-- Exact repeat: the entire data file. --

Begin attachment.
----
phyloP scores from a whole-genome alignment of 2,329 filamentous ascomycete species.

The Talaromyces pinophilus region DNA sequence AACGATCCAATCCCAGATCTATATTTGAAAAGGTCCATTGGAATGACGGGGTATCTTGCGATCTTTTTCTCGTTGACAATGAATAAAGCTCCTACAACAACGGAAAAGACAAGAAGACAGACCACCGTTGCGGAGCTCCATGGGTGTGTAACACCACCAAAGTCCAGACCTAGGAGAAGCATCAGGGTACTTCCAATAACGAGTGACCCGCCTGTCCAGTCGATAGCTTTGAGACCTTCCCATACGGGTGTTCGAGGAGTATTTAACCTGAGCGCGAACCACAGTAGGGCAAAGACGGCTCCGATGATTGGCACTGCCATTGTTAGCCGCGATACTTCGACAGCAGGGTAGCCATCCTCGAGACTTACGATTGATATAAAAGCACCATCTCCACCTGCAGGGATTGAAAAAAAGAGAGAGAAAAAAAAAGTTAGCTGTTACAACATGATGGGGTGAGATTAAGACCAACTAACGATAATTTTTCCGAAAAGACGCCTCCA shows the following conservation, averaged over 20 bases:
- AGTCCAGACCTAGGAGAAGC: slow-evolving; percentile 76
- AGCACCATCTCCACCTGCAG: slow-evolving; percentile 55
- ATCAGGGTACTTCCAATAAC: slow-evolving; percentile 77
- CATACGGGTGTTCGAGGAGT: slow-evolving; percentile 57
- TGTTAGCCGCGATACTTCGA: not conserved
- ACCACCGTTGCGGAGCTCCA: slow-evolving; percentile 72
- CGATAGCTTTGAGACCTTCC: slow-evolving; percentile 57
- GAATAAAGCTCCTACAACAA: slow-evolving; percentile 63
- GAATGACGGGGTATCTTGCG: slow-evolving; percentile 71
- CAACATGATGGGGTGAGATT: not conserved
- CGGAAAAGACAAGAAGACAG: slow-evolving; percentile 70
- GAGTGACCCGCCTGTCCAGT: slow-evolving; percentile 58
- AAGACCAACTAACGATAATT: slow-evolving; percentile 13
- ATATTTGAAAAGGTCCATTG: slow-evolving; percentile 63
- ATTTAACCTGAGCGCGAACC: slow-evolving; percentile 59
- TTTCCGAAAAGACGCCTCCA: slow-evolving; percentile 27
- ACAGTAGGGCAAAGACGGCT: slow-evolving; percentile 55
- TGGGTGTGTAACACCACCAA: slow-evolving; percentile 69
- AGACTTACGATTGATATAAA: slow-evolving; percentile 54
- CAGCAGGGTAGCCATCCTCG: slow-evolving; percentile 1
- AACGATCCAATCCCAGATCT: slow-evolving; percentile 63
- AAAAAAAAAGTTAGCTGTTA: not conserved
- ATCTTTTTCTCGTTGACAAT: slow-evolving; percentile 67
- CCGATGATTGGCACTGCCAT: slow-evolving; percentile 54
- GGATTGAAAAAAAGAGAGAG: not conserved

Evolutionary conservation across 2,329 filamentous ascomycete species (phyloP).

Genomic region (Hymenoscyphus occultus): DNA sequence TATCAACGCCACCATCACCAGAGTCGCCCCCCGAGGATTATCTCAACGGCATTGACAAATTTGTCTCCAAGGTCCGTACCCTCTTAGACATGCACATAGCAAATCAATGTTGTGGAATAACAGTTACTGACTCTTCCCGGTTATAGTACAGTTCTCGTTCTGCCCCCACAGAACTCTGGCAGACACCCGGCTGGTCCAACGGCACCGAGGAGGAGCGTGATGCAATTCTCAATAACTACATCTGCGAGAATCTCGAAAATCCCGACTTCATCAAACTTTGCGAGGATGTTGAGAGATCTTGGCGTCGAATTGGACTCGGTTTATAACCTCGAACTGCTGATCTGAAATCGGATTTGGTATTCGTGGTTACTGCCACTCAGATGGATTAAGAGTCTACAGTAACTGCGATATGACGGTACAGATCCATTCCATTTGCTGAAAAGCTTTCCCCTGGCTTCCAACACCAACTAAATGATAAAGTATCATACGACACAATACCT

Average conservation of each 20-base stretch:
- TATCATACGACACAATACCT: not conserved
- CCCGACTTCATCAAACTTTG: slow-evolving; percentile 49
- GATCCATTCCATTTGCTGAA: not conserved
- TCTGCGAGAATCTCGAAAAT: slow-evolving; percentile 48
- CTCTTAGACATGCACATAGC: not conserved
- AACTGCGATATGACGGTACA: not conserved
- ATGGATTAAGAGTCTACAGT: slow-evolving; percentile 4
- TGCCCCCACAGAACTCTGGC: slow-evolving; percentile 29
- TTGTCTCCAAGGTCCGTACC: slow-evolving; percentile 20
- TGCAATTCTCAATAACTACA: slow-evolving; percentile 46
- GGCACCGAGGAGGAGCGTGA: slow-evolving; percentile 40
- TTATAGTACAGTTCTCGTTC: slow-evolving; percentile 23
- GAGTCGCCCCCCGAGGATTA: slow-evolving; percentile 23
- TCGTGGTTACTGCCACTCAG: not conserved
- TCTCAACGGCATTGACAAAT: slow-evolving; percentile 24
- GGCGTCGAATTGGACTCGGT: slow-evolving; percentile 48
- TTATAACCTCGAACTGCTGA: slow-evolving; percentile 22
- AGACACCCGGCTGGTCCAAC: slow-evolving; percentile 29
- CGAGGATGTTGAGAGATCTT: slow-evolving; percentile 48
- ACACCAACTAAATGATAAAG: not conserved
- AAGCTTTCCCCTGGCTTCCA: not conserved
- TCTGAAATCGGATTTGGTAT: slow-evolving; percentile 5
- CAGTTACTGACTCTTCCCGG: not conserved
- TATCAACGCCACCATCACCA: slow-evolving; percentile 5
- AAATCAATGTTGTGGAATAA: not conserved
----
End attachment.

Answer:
phyloP scores from a whole-genome alignment of 2,329 filamentous ascomycete species.

The Talaromyces pinophilus region DNA sequence AACGATCCAATCCCAGATCTATATTTGAAAAGGTCCATTGGAATGACGGGGTATCTTGCGATCTTTTTCTCGTTGACAATGAATAAAGCTCCTACAACAACGGAAAAGACAAGAAGACAGACCACCGTTGCGGAGCTCCATGGGTGTGTAACACCACCAAAGTCCAGACCTAGGAGAAGCATCAGGGTACTTCCAATAACGAGTGACCCGCCTGTCCAGTCGATAGCTTTGAGACCTTCCCATACGGGTGTTCGAGGAGTATTTAACCTGAGCGCGAACCACAGTAGGGCAAAGACGGCTCCGATGATTGGCACTGCCATTGTTAGCCGCGATACTTCGACAGCAGGGTAGCCATCCTCGAGACTTACGATTGATATAAAAGCACCATCTCCACCTGCAGGGATTGAAAAAAAGAGAGAGAAAAAAAAAGTTAGCTGTTACAACATGATGGGGTGAGATTAAGACCAACTAACGATAATTTTTCCGAAAAGACGCCTCCA shows the following conservation, averaged over 20 bases:
- AGTCCAGACCTAGGAGAAGC: slow-evolving; percentile 76
- AGCACCATCTCCACCTGCAG: slow-evolving; percentile 55
- ATCAGGGTACTTCCAATAAC: slow-evolving; percentile 77
- CATACGGGTGTTCGAGGAGT: slow-evolving; percentile 57
- TGTTAGCCGCGATACTTCGA: not conserved
- ACCACCGTTGCGGAGCTCCA: slow-evolving; percentile 72
- CGATAGCTTTGAGACCTTCC: slow-evolving; percentile 57
- GAATAAAGCTCCTACAACAA: slow-evolving; percentile 63
- GAATGACGGGGTATCTTGCG: slow-evolving; percentile 71
- CAACATGATGGGGTGAGATT: not conserved
- CGGAAAAGACAAGAAGACAG: slow-evolving; percentile 70
- GAGTGACCCGCCTGTCCAGT: slow-evolving; percentile 58
- AAGACCAACTAACGATAATT: slow-evolving; percentile 13
- ATATTTGAAAAGGTCCATTG: slow-evolving; percentile 63
- ATTTAACCTGAGCGCGAACC: slow-evolving; percentile 59
- TTTCCGAAAAGACGCCTCCA: slow-evolving; percentile 27
- ACAGTAGGGCAAAGACGGCT: slow-evolving; percentile 55
- TGGGTGTGTAACACCACCAA: slow-evolving; percentile 69
- AGACTTACGATTGATATAAA: slow-evolving; percentile 54
- CAGCAGGGTAGCCATCCTCG: slow-evolving; percentile 1
- AACGATCCAATCCCAGATCT: slow-evolving; percentile 63
- AAAAAAAAAGTTAGCTGTTA: not conserved
- ATCTTTTTCTCGTTGACAAT: slow-evolving; percentile 67
- CCGATGATTGGCACTGCCAT: slow-evolving; percentile 54
- GGATTGAAAAAAAGAGAGAG: not conserved

Evolutionary conservation across 2,329 filamentous ascomycete species (phyloP).

Genomic region (Hymenoscyphus occultus): DNA sequence TATCAACGCCACCATCACCAGAGTCGCCCCCCGAGGATTATCTCAACGGCATTGACAAATTTGTCTCCAAGGTCCGTACCCTCTTAGACATGCACATAGCAAATCAATGTTGTGGAATAACAGTTACTGACTCTTCCCGGTTATAGTACAGTTCTCGTTCTGCCCCCACAGAACTCTGGCAGACACCCGGCTGGTCCAACGGCACCGAGGAGGAGCGTGATGCAATTCTCAATAACTACATCTGCGAGAATCTCGAAAATCCCGACTTCATCAAACTTTGCGAGGATGTTGAGAGATCTTGGCGTCGAATTGGACTCGGTTTATAACCTCGAACTGCTGATCTGAAATCGGATTTGGTATTCGTGGTTACTGCCACTCAGATGGATTAAGAGTCTACAGTAACTGCGATATGACGGTACAGATCCATTCCATTTGCTGAAAAGCTTTCCCCTGGCTTCCAACACCAACTAAATGATAAAGTATCATACGACACAATACCT

Average conservation of each 20-base stretch:
- TATCATACGACACAATACCT: not conserved
- CCCGACTTCATCAAACTTTG: slow-evolving; percentile 49
- GATCCATTCCATTTGCTGAA: not conserved
- TCTGCGAGAATCTCGAAAAT: slow-evolving; percentile 48
- CTCTTAGACATGCACATAGC: not conserved
- AACTGCGATATGACGGTACA: not conserved
- ATGGATTAAGAGTCTACAGT: slow-evolving; percentile 4
- TGCCCCCACAGAACTCTGGC: slow-evolving; percentile 29
- TTGTCTCCAAGGTCCGTACC: slow-evolving; percentile 20
- TGCAATTCTCAATAACTACA: slow-evolving; percentile 46
- GGCACCGAGGAGGAGCGTGA: slow-evolving; percentile 40
- TTATAGTACAGTTCTCGTTC: slow-evolving; percentile 23
- GAGTCGCCCCCCGAGGATTA: slow-evolving; percentile 23
- TCGTGGTTACTGCCACTCAG: not conserved
- TCTCAACGGCATTGACAAAT: slow-evolving; percentile 24
- GGCGTCGAATTGGACTCGGT: slow-evolving; percentile 48
- TTATAACCTCGAACTGCTGA: slow-evolving; percentile 22
- AGACACCCGGCTGGTCCAAC: slow-evolving; percentile 29
- CGAGGATGTTGAGAGATCTT: slow-evolving; percentile 48
- ACACCAACTAAATGATAAAG: not conserved
- AAGCTTTCCCCTGGCTTCCA: not conserved
- TCTGAAATCGGATTTGGTAT: slow-evolving; percentile 5
- CAGTTACTGACTCTTCCCGG: not conserved
- TATCAACGCCACCATCACCA: slow-evolving; percentile 5
- AAATCAATGTTGTGGAATAA: not conserved